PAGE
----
The Company has achieved impressive pre-clinical efficacy results utilizing the gastrointestinal (GI) mucosal cells to induce expression of therapeutic proteins in two common, chronic diseases:
- localized delivery of the anti-
inflammatory cytokine IL-10 to the colon for treating inflammatory bowel disease (IBD); and
- a treatment to regenerate physiologic, meal-regulated insulin secretion from the gut of subjects with diabetes.
Proof-of-concept has been established for several additional applications, including siRNA delivery to various tissues to suppress expression of disease-causing proteins.
The Company has an extensive patent library on the compositions, methods and manufacturing processes for its technologies. Additionally, enGene is enabling its technology to be administered in several fashions - including oral, enema, inhalation and injection - to expand its potential applications into a broad array of diseases.
Since that initial discovery, scientists have published findings that demonstrate that K-cells are very similar to the beta-cells that produce insulin, in that both are sensitive to glucose levels in the body and both secrete specific hormones in response to the level of glucose that is present.
In 2000, two former students of Dr. Brown, Drs. Anthony Cheung and Timothy J. Kieffer, discovered a novel way to use Dr. Brown's research to treat diabetes. Drs. Cheung and Kieffer discovered how to coax K-cells to produce and secrete insulin in response to ambient glucose levels.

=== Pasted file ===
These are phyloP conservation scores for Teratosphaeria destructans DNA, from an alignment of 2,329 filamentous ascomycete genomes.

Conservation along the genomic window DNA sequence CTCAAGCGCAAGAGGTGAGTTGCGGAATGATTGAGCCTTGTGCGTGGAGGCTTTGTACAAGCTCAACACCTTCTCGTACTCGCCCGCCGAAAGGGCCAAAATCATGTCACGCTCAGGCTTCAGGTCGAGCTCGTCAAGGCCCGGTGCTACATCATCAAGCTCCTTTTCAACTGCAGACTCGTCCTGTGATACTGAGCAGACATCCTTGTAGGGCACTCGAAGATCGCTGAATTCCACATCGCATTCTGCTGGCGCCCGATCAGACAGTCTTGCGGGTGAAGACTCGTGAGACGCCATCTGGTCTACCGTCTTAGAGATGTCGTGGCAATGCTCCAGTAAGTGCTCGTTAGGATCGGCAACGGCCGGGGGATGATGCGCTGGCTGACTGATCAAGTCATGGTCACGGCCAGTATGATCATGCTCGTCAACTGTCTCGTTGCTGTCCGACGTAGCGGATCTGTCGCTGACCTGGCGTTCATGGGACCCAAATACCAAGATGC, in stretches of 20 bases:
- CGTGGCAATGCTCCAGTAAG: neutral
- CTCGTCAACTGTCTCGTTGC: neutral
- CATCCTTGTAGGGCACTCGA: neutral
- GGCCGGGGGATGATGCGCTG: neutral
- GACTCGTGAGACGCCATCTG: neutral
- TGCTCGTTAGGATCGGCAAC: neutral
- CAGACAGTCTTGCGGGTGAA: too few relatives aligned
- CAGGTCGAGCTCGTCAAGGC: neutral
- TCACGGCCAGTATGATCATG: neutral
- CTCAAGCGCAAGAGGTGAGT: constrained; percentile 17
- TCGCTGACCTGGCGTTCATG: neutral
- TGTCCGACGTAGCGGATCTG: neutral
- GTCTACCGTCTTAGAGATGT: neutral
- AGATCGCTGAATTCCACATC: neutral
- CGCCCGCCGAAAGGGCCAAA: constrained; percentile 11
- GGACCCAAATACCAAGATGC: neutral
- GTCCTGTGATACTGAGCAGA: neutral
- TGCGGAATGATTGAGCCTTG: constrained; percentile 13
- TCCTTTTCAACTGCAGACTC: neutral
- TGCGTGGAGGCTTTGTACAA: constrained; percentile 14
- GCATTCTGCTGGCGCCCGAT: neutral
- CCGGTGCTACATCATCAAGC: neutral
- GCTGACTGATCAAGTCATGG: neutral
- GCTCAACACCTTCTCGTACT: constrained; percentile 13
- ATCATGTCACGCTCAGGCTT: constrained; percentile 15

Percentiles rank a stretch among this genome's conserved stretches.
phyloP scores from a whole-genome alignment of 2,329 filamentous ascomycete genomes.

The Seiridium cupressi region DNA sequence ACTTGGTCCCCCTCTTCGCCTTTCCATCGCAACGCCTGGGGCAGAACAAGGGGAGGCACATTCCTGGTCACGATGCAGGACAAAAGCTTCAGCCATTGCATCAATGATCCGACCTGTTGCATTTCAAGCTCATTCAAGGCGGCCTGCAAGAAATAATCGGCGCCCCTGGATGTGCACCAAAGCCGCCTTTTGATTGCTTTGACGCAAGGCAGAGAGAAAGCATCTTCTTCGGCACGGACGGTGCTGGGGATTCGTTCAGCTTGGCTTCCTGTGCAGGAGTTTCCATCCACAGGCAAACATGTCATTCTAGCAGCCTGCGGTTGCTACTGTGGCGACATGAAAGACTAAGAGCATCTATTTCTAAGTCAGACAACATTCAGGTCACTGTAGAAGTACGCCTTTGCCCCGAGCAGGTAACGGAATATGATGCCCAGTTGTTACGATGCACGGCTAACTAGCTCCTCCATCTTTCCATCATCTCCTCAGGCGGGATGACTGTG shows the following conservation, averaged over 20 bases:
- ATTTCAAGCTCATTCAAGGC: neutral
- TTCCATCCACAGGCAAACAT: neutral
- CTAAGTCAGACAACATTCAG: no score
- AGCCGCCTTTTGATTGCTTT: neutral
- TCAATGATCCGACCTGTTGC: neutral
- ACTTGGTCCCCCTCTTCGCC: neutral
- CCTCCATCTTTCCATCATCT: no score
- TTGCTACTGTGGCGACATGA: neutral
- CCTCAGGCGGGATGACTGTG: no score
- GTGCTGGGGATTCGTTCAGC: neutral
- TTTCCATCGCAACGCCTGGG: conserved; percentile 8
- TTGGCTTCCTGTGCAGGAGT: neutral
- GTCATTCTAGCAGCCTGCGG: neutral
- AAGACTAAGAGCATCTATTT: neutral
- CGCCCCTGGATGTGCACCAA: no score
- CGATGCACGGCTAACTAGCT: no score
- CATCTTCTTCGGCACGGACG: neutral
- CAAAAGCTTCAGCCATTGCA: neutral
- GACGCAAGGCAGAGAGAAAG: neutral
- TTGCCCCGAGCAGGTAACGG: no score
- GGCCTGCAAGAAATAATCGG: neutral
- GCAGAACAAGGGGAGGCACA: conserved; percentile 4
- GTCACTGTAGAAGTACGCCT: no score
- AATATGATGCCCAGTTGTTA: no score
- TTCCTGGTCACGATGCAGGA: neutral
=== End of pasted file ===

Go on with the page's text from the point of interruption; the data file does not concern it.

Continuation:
enGene's portfolio now encompasses a broad range of drug candidates drawing on its world-leading expertise in using biopolymers to deliver nucleotides.
The work of our researchers and Management are complemented by several seasoned executives and external consultants with expertise in drug development, clinical and regulatory affairs, project management, supply chain management and manufacturing.
enGene has established a dominant intellectual property estate over the delivery of nucleotides to the intestinal tract and other mucosal tissues. enGene has numerous granted and pending patents, which can be broadly categorized into the following: